A new era of chemical warfare is upon us—an era of chemical warfare as psychological warfare. The poisoning of Russian double-agent Sergei Skripal and his daughter in Salisbury, England, has dominated the headlines. But another development, from around the same time as the Salisbury attack first became known, is revealing for the attention it hasn’t received. Have you heard about the chemical weapons in Syria that don’t belong to Bashar Assad?
On March 22, the State Department officially declared one Joe Asperman a “Specially Designated Global Terrorist” and subject to sanctions. “French national Joe Asperman is a senior chemical weapons expert for Isis,” the State Department announced. “Asperman oversaw chemical operations production within Syria for Isis and the deployment of these chemical weapons at the battlefront.”
This was hardly the first acknowledgment that Isis has used chemical weapons in Iraq and Syria. But the contrast between the slight notice paid to the Asperman news and the great excitement that characterizes so much other coverage of chemical weapons points to the role that politics plays in shaping public perceptions. Or rather, in shaping the perceptions of those who seek to shape public perceptions—for what is really significant is the bandwagon effect that many pundits are happy to be led by. National Security Council spokesman Michael Anton, in a different context, has called the ability of interested parties to manipulate elite opinion “oligoguery,” in parallel with the better known concept of “demagoguery.” Chemical weapons have a mythical significance that conventional weapons simply lack, even when bombs and bullets kill tens or hundreds of thousands more people. Yet even chemical weapons only count when conditions are right.
Where Syria is concerned, the relevant conditions are a desire by humanitarian interventionists in the West and Assad’s enemies in the region to prioritize regime change in Damascus over fighting Isis in isolation. To trumpet the fact that Isis has used chemical weapons might detract from what is supposed to be uniquely evil about Assad. It would raise the question of whether doing to Assad what was done to Gaddafi in 2011 would actually put an end to atrocities like the use of chemical weapons. If the answer is that Assad, Isis, and any number of rebel groups and neighboring regimes have the means and the will to use these poisons, then suddenly Western intervention begins to seem pointless.
The news about non-regime chemical weapons in Syria is not suppressed. It’s just muted—deprioritized for reasons that are fundamentally political, though the people calling for intervention always present their motives as simply moral. Chemical weapons, and the splendidly vague term “Weapons of Mass Destruction,” are useful for connecting moral zeal to something that the public might actually fear. They are concepts that allow interventionists to play realists while remaining moralists.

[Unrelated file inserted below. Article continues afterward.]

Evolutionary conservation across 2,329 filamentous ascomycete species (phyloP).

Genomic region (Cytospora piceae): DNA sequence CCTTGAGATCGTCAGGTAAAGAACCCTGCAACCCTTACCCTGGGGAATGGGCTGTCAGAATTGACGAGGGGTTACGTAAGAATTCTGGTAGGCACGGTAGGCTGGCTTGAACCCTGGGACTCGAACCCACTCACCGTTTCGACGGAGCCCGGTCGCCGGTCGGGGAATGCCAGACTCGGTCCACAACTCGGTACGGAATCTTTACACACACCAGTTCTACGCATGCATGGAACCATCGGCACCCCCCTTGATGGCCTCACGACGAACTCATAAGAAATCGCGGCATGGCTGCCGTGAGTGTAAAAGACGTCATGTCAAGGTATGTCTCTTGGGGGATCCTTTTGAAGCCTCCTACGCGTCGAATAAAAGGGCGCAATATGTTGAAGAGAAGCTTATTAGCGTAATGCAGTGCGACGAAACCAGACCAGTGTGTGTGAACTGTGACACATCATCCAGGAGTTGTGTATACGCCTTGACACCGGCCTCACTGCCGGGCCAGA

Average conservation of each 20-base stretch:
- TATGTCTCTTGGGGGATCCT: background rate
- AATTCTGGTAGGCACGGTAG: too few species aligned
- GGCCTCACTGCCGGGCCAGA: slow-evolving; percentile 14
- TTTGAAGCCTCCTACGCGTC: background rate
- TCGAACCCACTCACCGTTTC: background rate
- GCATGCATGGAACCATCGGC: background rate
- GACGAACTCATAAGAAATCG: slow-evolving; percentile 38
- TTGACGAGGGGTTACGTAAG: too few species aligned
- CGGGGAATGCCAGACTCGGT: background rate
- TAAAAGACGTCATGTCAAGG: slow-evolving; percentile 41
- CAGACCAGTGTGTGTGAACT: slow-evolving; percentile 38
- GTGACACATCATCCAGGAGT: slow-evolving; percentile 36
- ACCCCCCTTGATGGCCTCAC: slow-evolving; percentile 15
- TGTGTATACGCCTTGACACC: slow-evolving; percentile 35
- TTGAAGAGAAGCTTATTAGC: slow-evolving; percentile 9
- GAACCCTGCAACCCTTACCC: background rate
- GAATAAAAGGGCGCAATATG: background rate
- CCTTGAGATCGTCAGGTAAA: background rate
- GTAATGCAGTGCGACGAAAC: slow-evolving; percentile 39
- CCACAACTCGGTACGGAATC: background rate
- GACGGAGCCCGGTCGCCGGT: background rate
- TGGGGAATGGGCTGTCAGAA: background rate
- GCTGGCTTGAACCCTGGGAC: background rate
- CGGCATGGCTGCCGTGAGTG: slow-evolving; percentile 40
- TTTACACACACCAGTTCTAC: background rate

But once political conflicts have been partly transmuted into matters of morals and public health, other sides can turn the rules to their own advantage. Are regimes like Kim Jong-un’s North Korea and Vladimir Putin’s Russia employing chemical weapons in assassinations to make a point about how brazenly they are prepared to defy Washington’s standards? In Kim’s case, he may just have a penchant for overkill—like using anti-aircraft guns for public executions. Russia denies that it’s behind the Skripal poisonings, although the fact that the Kremlin’s alternative theory—promoted by the chief of the Foreign Intelligence Service, Sergei Naryshkin—is that Britain and the U.S. were themselves the culprits suggests that Putin feels no need to make his denials plausible.
The mind games are all the distraction. The reality is that a great many chemical weapons, including sarin, are easy to make and well within the reach of dozens of regimes and non-state actors. There is no possibility of well-meaning Westerners disarming everyone or punishing every offender, and when the opinion elite continues to draw unenforceable “red lines” in their own heads, they indulge in a dangerous fantasy. The multi-sided civil war and regional conflict in Syria has to be looked at coldly, as does the West’s troubled relationship with Russia. The use of poisons and other horrible weapons is legitimate news, but it must be kept within the context of the sheer savagery of the struggle for power almost everywhere except among America and her closest allies.